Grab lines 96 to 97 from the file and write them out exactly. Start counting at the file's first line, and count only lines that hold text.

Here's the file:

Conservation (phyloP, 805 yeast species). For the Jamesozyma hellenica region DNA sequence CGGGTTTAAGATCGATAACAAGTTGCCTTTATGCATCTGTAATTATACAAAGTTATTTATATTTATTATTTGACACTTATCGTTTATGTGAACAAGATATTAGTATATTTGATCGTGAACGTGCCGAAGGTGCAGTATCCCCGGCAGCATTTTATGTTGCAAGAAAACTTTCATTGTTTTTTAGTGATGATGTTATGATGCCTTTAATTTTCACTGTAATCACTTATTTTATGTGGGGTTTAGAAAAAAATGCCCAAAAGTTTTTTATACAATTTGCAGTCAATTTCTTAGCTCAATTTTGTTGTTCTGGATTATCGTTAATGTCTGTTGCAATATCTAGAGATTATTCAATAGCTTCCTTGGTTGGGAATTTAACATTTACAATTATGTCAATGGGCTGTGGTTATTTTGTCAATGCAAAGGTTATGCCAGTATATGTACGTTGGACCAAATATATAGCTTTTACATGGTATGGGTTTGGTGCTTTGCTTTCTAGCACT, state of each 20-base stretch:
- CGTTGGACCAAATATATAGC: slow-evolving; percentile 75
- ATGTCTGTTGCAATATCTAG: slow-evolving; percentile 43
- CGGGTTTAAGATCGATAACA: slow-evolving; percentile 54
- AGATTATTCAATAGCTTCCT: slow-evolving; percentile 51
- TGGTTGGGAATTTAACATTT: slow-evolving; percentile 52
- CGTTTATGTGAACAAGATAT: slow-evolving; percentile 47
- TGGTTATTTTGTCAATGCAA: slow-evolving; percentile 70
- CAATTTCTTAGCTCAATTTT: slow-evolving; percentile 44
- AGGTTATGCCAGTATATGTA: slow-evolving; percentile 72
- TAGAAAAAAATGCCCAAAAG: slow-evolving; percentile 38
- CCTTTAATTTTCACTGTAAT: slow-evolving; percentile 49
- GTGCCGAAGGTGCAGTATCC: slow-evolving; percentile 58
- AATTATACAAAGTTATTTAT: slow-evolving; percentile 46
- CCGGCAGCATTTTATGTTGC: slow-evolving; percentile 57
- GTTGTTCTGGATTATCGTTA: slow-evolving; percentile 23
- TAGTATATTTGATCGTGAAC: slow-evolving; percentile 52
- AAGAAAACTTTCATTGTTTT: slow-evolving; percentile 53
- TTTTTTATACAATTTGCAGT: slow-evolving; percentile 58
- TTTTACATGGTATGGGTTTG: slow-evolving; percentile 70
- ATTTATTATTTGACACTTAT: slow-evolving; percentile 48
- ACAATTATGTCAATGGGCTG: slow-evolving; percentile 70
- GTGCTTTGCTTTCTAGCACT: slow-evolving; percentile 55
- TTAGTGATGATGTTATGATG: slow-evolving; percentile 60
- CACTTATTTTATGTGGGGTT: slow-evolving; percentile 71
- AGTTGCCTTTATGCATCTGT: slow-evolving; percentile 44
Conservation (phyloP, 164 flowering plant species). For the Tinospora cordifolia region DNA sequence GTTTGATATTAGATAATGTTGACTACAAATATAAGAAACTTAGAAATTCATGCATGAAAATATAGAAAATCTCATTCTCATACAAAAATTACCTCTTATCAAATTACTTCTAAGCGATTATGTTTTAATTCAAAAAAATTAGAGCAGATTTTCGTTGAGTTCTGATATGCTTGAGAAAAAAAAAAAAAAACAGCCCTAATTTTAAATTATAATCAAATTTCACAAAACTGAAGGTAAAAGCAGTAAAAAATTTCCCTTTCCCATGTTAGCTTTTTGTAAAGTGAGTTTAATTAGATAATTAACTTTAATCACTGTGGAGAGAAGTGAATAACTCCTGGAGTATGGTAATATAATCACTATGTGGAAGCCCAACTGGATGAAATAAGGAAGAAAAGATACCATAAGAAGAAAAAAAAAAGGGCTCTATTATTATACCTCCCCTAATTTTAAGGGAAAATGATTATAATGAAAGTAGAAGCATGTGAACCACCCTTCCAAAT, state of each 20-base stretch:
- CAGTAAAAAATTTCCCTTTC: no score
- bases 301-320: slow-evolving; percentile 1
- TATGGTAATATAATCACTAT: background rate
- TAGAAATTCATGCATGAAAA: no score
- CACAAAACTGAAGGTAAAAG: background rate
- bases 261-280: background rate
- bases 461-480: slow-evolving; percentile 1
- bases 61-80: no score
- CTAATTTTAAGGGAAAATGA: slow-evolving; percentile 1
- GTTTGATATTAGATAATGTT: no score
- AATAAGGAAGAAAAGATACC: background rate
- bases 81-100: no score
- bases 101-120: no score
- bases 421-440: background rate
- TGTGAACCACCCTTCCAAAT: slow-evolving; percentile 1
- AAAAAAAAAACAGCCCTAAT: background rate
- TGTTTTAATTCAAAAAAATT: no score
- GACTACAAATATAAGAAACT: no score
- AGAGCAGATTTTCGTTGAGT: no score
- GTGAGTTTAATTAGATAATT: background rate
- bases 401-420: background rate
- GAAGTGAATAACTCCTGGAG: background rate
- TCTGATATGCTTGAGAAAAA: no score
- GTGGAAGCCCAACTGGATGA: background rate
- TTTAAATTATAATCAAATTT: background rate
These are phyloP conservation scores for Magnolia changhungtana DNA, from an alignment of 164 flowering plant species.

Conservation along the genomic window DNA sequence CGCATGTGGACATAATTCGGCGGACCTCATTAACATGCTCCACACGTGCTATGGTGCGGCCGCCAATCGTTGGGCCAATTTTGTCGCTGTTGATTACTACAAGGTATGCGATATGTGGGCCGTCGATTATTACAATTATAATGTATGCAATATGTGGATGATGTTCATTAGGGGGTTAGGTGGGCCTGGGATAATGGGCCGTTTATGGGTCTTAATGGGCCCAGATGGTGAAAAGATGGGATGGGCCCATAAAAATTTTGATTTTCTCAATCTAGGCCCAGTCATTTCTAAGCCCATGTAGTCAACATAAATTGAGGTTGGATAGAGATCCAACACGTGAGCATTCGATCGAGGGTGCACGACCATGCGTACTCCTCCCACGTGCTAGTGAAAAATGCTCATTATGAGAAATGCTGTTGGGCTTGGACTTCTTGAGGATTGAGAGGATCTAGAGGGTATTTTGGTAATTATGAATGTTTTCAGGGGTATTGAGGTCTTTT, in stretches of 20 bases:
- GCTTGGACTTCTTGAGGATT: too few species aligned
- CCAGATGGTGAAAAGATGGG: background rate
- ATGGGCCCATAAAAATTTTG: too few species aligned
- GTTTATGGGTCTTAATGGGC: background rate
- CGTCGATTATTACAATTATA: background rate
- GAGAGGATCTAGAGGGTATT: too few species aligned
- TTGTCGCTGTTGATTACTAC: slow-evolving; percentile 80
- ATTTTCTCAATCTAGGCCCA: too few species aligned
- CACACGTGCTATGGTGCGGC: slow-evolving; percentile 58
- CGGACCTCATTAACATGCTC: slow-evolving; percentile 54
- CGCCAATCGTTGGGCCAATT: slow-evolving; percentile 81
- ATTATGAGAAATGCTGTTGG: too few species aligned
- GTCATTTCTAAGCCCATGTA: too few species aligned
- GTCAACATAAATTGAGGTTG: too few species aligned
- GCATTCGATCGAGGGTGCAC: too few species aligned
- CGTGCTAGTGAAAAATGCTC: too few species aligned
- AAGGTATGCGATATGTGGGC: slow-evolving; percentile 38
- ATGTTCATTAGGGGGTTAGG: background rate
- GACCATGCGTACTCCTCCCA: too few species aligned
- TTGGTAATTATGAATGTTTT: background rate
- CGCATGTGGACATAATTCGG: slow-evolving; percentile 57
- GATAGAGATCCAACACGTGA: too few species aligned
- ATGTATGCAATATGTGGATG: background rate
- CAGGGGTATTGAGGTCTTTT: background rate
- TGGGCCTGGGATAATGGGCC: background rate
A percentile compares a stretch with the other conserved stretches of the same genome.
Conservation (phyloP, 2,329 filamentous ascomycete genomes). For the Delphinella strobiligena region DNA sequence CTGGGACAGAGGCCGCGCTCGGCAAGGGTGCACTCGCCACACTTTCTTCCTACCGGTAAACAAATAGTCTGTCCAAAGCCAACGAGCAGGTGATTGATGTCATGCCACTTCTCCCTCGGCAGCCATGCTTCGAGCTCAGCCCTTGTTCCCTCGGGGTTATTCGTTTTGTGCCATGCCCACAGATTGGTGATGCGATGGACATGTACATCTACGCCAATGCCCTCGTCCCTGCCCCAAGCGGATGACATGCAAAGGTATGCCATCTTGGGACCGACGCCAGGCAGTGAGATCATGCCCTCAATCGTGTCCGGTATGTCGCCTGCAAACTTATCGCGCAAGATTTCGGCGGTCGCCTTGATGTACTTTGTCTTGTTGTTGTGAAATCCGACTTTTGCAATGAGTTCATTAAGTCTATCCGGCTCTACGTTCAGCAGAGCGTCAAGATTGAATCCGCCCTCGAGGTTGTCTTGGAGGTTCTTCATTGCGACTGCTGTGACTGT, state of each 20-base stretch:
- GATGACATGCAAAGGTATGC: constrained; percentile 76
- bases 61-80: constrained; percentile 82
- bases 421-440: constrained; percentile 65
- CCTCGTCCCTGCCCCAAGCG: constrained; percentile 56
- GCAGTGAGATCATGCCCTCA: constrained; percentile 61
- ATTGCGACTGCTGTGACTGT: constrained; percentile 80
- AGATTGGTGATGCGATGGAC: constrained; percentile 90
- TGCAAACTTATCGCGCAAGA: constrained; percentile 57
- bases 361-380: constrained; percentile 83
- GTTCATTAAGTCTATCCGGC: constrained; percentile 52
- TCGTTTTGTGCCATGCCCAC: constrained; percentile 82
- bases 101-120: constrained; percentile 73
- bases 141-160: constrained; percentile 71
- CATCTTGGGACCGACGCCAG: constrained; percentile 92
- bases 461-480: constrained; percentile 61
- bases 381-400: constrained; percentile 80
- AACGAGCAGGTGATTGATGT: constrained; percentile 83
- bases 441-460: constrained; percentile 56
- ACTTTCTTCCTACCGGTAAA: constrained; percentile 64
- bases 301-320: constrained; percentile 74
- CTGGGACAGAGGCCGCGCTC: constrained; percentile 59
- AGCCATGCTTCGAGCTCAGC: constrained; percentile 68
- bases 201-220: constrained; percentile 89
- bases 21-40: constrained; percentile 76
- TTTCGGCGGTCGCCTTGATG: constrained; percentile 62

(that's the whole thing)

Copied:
- bases 461-480: constrained; percentile 61
- bases 381-400: constrained; percentile 80